What I remind myself in my more intense moments of worry, however, is that I didn’t only learn about loss in my research. If you look for them, there are a million stories of parents’ resilience in the face of losing a wished-for pregnancy, of caring for a baby through a critical illness, of surviving the death of a baby. These stories are also about courage, grace, healing and strength. If I let myself learn from them as a new parent, my story can be as well.

Read more:
Preemie care now in the hands of parents
365 days in the life of a preemie

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Background

Researchers describe the prognosis for newborns with full trisomy 18 as poor; only approximately 10% survive to their first birthdays. Cause of death is usually related to complications due to central apnea and/or cardiac anomalies such as ventricular septal defect. Several recent studies described medical interventions for surviving newborns, including provision of supplemental oxygen, continuous positive airway pressure, and related mechanical ventilation. There needs to be further examination of the care received by newborns with full trisomy 18 during the prenatal, neonatal, and immediate perinatal periods. Professionals must be aware of possible medical complications as well as strategies to facilitate collaboration to ensure appropriate treatment decisions.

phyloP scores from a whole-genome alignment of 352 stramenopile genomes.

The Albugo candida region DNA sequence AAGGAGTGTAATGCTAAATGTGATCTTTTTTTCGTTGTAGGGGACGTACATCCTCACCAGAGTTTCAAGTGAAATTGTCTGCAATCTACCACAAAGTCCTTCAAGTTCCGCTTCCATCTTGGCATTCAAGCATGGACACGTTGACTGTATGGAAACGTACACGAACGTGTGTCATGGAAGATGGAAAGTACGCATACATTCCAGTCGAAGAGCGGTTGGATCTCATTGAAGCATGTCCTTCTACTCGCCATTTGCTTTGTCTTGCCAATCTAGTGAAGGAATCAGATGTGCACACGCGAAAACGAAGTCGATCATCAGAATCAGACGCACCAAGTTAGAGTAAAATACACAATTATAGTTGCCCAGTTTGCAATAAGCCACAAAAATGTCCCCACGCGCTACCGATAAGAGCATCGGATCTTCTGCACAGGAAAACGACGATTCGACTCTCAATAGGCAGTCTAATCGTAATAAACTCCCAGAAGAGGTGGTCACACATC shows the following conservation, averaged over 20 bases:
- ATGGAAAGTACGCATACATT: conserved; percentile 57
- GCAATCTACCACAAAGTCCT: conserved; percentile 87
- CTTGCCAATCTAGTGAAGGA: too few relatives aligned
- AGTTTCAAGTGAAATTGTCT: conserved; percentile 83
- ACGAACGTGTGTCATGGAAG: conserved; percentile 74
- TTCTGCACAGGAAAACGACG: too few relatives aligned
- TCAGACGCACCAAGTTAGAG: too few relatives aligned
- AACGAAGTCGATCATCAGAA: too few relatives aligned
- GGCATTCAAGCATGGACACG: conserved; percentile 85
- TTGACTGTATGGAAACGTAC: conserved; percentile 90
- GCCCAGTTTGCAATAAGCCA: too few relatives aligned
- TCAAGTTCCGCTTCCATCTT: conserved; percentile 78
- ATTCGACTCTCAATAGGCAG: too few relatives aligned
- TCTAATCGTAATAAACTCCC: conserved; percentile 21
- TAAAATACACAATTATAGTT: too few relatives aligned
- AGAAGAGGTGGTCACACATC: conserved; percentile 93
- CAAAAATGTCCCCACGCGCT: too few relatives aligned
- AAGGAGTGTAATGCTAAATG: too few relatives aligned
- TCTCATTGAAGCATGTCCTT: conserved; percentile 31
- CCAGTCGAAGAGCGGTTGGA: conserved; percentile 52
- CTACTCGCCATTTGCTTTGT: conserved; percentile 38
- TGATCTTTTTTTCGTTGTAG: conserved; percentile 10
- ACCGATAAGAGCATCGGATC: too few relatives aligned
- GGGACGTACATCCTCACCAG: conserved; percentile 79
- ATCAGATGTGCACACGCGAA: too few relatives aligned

Case